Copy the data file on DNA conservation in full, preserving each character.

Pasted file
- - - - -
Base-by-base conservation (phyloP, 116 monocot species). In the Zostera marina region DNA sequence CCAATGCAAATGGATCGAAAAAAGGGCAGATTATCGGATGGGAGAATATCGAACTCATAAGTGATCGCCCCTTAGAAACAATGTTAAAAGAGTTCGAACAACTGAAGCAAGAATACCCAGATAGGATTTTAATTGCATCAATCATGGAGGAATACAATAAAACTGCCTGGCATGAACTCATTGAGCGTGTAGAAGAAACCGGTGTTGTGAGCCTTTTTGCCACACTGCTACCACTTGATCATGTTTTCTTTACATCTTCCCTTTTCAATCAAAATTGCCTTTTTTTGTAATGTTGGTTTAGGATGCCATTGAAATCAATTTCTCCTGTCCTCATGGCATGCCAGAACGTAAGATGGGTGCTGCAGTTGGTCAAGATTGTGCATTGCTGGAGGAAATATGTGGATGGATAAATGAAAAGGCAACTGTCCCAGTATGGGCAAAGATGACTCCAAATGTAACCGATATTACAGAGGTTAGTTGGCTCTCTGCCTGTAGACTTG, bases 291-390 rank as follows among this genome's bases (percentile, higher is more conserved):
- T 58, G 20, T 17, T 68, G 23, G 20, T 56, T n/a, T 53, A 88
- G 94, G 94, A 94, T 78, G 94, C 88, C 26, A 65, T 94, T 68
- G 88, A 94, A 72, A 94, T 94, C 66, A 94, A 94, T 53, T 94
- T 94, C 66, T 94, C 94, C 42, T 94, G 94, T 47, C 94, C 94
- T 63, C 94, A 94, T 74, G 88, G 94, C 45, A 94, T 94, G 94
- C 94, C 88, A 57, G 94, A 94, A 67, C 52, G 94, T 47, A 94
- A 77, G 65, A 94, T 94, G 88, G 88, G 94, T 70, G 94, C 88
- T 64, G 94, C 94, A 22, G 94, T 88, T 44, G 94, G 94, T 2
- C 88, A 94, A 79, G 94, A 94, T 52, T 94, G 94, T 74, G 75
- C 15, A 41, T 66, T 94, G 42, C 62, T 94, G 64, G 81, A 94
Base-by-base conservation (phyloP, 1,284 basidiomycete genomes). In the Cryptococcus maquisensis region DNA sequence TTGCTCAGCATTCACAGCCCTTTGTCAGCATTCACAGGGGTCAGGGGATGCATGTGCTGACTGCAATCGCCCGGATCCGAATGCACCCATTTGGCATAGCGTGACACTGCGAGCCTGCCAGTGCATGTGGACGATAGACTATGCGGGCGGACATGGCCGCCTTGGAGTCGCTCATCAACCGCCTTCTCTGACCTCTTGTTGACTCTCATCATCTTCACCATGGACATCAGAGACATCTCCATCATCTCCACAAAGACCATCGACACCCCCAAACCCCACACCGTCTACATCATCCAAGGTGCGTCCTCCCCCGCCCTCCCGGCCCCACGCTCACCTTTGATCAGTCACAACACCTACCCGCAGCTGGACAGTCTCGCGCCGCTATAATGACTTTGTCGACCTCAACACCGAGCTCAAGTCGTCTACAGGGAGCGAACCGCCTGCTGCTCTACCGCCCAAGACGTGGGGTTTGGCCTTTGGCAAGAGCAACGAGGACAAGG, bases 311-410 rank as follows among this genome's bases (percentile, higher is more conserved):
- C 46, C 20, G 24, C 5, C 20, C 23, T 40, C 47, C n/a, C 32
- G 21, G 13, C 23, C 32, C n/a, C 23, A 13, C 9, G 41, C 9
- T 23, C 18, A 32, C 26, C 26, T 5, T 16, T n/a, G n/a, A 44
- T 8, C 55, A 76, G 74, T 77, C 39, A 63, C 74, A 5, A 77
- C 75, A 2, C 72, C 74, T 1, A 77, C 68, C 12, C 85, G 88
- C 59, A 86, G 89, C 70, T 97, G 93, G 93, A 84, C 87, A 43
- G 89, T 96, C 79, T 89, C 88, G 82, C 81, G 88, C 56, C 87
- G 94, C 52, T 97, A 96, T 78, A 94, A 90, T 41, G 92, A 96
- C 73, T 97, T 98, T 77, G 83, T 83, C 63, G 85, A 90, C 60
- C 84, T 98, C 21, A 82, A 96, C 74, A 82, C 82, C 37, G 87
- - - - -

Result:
Base-by-base conservation (phyloP, 116 monocot species). In the Zostera marina region DNA sequence CCAATGCAAATGGATCGAAAAAAGGGCAGATTATCGGATGGGAGAATATCGAACTCATAAGTGATCGCCCCTTAGAAACAATGTTAAAAGAGTTCGAACAACTGAAGCAAGAATACCCAGATAGGATTTTAATTGCATCAATCATGGAGGAATACAATAAAACTGCCTGGCATGAACTCATTGAGCGTGTAGAAGAAACCGGTGTTGTGAGCCTTTTTGCCACACTGCTACCACTTGATCATGTTTTCTTTACATCTTCCCTTTTCAATCAAAATTGCCTTTTTTTGTAATGTTGGTTTAGGATGCCATTGAAATCAATTTCTCCTGTCCTCATGGCATGCCAGAACGTAAGATGGGTGCTGCAGTTGGTCAAGATTGTGCATTGCTGGAGGAAATATGTGGATGGATAAATGAAAAGGCAACTGTCCCAGTATGGGCAAAGATGACTCCAAATGTAACCGATATTACAGAGGTTAGTTGGCTCTCTGCCTGTAGACTTG, bases 291-390 rank as follows among this genome's bases (percentile, higher is more conserved):
- T 58, G 20, T 17, T 68, G 23, G 20, T 56, T n/a, T 53, A 88
- G 94, G 94, A 94, T 78, G 94, C 88, C 26, A 65, T 94, T 68
- G 88, A 94, A 72, A 94, T 94, C 66, A 94, A 94, T 53, T 94
- T 94, C 66, T 94, C 94, C 42, T 94, G 94, T 47, C 94, C 94
- T 63, C 94, A 94, T 74, G 88, G 94, C 45, A 94, T 94, G 94
- C 94, C 88, A 57, G 94, A 94, A 67, C 52, G 94, T 47, A 94
- A 77, G 65, A 94, T 94, G 88, G 88, G 94, T 70, G 94, C 88
- T 64, G 94, C 94, A 22, G 94, T 88, T 44, G 94, G 94, T 2
- C 88, A 94, A 79, G 94, A 94, T 52, T 94, G 94, T 74, G 75
- C 15, A 41, T 66, T 94, G 42, C 62, T 94, G 64, G 81, A 94
Base-by-base conservation (phyloP, 1,284 basidiomycete genomes). In the Cryptococcus maquisensis region DNA sequence TTGCTCAGCATTCACAGCCCTTTGTCAGCATTCACAGGGGTCAGGGGATGCATGTGCTGACTGCAATCGCCCGGATCCGAATGCACCCATTTGGCATAGCGTGACACTGCGAGCCTGCCAGTGCATGTGGACGATAGACTATGCGGGCGGACATGGCCGCCTTGGAGTCGCTCATCAACCGCCTTCTCTGACCTCTTGTTGACTCTCATCATCTTCACCATGGACATCAGAGACATCTCCATCATCTCCACAAAGACCATCGACACCCCCAAACCCCACACCGTCTACATCATCCAAGGTGCGTCCTCCCCCGCCCTCCCGGCCCCACGCTCACCTTTGATCAGTCACAACACCTACCCGCAGCTGGACAGTCTCGCGCCGCTATAATGACTTTGTCGACCTCAACACCGAGCTCAAGTCGTCTACAGGGAGCGAACCGCCTGCTGCTCTACCGCCCAAGACGTGGGGTTTGGCCTTTGGCAAGAGCAACGAGGACAAGG, bases 311-410 rank as follows among this genome's bases (percentile, higher is more conserved):
- C 46, C 20, G 24, C 5, C 20, C 23, T 40, C 47, C n/a, C 32
- G 21, G 13, C 23, C 32, C n/a, C 23, A 13, C 9, G 41, C 9
- T 23, C 18, A 32, C 26, C 26, T 5, T 16, T n/a, G n/a, A 44
- T 8, C 55, A 76, G 74, T 77, C 39, A 63, C 74, A 5, A 77
- C 75, A 2, C 72, C 74, T 1, A 77, C 68, C 12, C 85, G 88
- C 59, A 86, G 89, C 70, T 97, G 93, G 93, A 84, C 87, A 43
- G 89, T 96, C 79, T 89, C 88, G 82, C 81, G 88, C 56, C 87
- G 94, C 52, T 97, A 96, T 78, A 94, A 90, T 41, G 92, A 96
- C 73, T 97, T 98, T 77, G 83, T 83, C 63, G 85, A 90, C 60
- C 84, T 98, C 21, A 82, A 96, C 74, A 82, C 82, C 37, G 87